As Mexico nabs drug ‘kingpins,’ Pena Nieto’s vow to cut crime lags

03/10/2014 6:10 PM

04/01/2014 6:13 PM

President Enrique Pena Nieto’s government is chalking up quite a tally of captured or slain drug lords even though it promised to abandon the “kingpin strategy” of its predecessor.

For the second time in barely two weeks, the military has taken down a big crime figure, Nazario Moreno Gonzalez, leader of an offshoot of the Familia Michoacana crime family known as the Knights Templar, which has bloodied western Mexico.

Moreno’s death Sunday followed the Feb. 22 capture of Joaquin “El Chapo” Guzman, the legendary head of the Sinaloa Cartel, in an oceanfront condo in Mazatlan. He was perhaps the world’s most wanted crime lord.

Pena Nieto and his top aides were once dismissive of the previous government’s policy of hunting for crime bosses, saying the tactic fractured crime gangs and generated more mayhem. He pledged to cut crime rates in half in his first year in office, which arrived last December.

But pledges to slash crime are proving harder to fulfill than nabbing kingpins.

“The policy of taking down the capos continues,” said Jorge Chabat, a security analyst. “It’s part of the security policy.”

Soldiers killed Moreno early Sunday on the outskirts of Tumbiscatio in Michoacan state, where he reportedly had celebrated his 44th birthday a day earlier.

Reports of the killing drew incredulous reactions, since Mexico once before had announced that soldiers had slain Moreno – in 2010. The government of then-President Felipe Calderon repeatedly asserted that Moreno had been killed in a shootout with security forces, even though no body was recovered.

Calderon’s then-security spokesman, Alejandro Poire, issued an apology of sorts late Sunday, saying his earlier claims “were not sufficiently precise.”

To defuse doubts, Criminal Investigation Agency chief Tomas Zeron de Lucio displayed the fingerprints of the man slain Sunday and those collected from Moreno for his voter registration card and military service registry. The prints appeared the same.

“One concludes that it is a 100 percent positive identification for Nazario Moreno Gonzalez,” Zeron said at a news conference.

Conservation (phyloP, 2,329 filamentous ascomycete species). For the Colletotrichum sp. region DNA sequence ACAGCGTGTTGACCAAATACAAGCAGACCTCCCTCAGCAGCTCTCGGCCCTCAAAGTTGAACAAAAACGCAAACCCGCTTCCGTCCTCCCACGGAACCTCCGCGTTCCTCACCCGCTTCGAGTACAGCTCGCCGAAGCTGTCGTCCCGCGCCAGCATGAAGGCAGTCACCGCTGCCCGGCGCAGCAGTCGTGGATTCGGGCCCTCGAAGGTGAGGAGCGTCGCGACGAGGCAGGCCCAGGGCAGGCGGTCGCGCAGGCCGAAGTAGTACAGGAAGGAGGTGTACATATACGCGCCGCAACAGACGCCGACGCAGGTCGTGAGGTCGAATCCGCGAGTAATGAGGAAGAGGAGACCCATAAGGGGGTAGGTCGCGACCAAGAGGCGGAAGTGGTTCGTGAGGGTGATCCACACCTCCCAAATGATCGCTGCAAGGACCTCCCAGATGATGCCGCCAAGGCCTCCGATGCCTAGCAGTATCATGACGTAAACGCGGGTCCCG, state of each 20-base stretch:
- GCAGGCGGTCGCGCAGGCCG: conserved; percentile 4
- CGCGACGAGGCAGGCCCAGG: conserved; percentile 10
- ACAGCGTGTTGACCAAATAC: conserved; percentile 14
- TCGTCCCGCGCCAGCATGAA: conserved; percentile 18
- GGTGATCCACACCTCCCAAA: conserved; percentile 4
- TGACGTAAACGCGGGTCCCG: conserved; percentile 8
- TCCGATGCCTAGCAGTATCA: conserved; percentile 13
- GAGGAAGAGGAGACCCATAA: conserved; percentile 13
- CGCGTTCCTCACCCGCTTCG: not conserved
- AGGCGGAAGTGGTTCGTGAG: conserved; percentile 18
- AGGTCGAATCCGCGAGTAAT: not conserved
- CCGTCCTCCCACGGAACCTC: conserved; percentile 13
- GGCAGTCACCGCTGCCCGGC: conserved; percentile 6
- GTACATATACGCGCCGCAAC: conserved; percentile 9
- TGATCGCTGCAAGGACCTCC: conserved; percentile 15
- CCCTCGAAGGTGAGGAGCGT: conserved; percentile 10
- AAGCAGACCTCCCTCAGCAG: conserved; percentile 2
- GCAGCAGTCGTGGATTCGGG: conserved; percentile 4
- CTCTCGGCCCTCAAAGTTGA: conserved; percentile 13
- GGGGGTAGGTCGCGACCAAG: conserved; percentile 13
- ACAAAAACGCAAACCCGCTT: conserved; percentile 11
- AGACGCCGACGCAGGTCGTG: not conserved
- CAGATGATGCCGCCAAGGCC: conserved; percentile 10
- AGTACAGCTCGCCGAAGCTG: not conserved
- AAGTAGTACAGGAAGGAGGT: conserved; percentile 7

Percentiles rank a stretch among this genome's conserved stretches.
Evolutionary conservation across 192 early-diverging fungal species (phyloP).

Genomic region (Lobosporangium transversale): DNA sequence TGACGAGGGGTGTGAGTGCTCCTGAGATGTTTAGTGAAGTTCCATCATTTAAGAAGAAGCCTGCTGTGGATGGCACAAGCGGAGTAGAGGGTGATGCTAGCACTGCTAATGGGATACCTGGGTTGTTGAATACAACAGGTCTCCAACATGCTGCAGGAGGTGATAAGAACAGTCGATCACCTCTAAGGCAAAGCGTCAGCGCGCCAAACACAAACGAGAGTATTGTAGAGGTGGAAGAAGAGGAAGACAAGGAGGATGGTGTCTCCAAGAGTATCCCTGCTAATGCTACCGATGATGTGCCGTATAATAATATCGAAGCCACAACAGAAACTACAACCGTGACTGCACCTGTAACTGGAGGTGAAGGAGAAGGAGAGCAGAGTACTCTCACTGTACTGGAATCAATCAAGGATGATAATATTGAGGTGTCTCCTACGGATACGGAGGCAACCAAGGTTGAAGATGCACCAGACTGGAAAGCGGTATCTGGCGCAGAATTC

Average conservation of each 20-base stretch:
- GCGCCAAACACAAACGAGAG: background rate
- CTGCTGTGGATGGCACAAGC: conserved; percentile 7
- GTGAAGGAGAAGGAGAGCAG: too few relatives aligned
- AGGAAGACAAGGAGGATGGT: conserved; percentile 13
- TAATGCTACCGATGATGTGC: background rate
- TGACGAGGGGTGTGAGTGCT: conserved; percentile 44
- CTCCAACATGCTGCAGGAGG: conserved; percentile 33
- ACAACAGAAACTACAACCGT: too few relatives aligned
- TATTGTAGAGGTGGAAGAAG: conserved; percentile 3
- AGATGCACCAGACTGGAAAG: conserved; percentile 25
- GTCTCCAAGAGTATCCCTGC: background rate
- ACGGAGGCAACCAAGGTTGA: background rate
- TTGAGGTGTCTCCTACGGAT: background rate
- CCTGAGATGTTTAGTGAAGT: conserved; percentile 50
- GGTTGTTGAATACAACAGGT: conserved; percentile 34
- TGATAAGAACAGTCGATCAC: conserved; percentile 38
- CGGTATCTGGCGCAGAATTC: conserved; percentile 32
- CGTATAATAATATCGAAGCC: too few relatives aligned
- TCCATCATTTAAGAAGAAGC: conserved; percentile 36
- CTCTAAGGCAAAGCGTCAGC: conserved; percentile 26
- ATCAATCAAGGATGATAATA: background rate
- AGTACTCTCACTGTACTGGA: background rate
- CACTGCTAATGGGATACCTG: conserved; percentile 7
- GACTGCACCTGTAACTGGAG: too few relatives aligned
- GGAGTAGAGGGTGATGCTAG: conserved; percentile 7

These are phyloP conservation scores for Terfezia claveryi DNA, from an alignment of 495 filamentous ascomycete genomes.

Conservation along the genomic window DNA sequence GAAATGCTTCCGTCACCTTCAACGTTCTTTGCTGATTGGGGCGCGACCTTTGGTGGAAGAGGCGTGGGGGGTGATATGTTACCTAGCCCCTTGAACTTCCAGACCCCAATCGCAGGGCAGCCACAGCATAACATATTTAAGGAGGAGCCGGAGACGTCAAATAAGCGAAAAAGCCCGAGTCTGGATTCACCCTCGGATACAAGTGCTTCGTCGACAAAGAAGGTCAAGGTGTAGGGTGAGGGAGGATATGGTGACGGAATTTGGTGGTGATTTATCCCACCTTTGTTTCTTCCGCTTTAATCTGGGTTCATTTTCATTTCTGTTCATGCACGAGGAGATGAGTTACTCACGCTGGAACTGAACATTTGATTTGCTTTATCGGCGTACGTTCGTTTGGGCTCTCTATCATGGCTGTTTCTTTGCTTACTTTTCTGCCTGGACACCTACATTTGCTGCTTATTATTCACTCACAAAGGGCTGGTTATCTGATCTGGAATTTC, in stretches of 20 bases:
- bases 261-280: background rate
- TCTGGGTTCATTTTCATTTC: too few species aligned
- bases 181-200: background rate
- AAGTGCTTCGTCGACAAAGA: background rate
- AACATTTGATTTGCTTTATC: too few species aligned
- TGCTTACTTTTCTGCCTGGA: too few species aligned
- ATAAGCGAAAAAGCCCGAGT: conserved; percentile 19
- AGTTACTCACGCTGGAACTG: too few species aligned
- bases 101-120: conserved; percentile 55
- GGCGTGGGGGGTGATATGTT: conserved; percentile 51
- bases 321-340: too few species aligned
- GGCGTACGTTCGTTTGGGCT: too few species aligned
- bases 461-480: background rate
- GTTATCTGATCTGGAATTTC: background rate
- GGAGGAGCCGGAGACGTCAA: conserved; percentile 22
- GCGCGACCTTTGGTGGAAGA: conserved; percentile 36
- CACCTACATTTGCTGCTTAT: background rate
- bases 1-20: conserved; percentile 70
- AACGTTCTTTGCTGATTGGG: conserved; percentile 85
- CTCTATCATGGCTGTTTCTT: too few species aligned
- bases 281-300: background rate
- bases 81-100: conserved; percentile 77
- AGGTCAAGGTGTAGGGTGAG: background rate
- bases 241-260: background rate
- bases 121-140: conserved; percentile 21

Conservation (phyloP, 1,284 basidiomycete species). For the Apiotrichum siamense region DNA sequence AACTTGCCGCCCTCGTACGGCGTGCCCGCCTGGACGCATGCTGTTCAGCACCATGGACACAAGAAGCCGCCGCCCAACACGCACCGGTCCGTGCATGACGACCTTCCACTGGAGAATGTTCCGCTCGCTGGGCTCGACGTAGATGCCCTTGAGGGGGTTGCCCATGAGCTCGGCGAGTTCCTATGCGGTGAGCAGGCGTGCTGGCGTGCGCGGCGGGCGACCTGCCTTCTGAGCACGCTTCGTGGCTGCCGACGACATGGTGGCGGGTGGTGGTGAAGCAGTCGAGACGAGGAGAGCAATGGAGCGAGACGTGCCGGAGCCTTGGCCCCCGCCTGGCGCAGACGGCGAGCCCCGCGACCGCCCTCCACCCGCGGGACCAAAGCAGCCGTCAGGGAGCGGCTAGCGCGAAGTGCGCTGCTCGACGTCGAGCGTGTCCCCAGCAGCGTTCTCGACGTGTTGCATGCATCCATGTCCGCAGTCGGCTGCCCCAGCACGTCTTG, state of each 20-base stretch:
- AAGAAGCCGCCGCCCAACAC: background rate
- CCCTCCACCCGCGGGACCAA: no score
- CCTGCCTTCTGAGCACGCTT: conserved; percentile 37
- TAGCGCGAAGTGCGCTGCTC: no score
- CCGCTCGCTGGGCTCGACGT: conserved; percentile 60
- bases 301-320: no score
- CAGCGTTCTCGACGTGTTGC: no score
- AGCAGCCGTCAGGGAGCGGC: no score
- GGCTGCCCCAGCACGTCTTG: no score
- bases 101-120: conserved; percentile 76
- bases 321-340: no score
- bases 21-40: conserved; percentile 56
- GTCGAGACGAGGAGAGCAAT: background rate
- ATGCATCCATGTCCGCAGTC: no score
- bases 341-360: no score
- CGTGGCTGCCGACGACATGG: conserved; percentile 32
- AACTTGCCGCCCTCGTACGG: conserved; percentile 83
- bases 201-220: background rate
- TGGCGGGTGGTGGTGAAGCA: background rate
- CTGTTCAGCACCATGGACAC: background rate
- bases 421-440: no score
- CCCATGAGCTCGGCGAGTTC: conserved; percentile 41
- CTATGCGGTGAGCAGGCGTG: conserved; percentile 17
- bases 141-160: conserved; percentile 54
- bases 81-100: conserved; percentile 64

The government also released a photo that showed Moreno’s corpse on a tile floor.

Moreno, known by the nicknames “El Chayo” and “El Mas Loco,” or “The Craziest One,” held a messianic sway over his crime group, which converted Michoacan into a major source of methamphetamine for the U.S. market.

Armed vigilante groups in Michoacan that rose up last year to fight the Knights Templar supported the latest claim that Moreno is dead.

The Facebook page for the vigilantes in the town of Tepalcatepec said Moreno’s DNA had been compared with that of his son, offering incontrovertible proof.

In efforts to end lawlessness in Michoacan, Pena Nieto has offered to incorporate the vigilantes into rural militias under the army, although they say they won’t disarm without proof that other top Knights Templar leaders have been killed or captured and the group dismantled.

In some ways, the Pena Nieto government hasn’t cut a course much different from the 2006-12 Calderon administration.

Under Calderon, Mexico offered unprecedented access to U.S. counter-drug personnel and trumpeted each capture of an alleged crime boss. Violence spiraled out of control as crime groups battled for domination of smuggling corridors.

At a public session on security on Dec. 17, 2012, barely two weeks after Pena Nieto had been sworn in, his top aides picked apart Calderon’s strategy, saying Mexicans clamored for a reduction in shootouts, beheadings and extortion.

When that administration took down crime chiefs, Interior Secretary Miguel Angel Osorio Chong said then, crime groups fragmented and went “from vertical leadership to a more horizontal one that makes them more violent and much more dangerous.”

Pena Nieto contends that he’s brought down the homicide rate slightly, but extortion and kidnappings rates have risen, quite sharply in some areas of Mexico.

As the government fails to fulfill its pledge to reduce crime, however, it’s had a big impact on the criminal underworld, experts say.

Mexican marines last July captured Miguel Angel Trevino Morales, leader of the nation’s most brutal and feared crime group, Los Zetas.

That arrest, coming on top of previous arrests under Calderon, appears to have shattered parts of that organization, the experts said.

“The Zetas will end up splintering,” said Alejandro Hope, a former intelligence official in the Calderon government who’s director of security policy at the Mexican Competitiveness Institute, a Mexico City research center.

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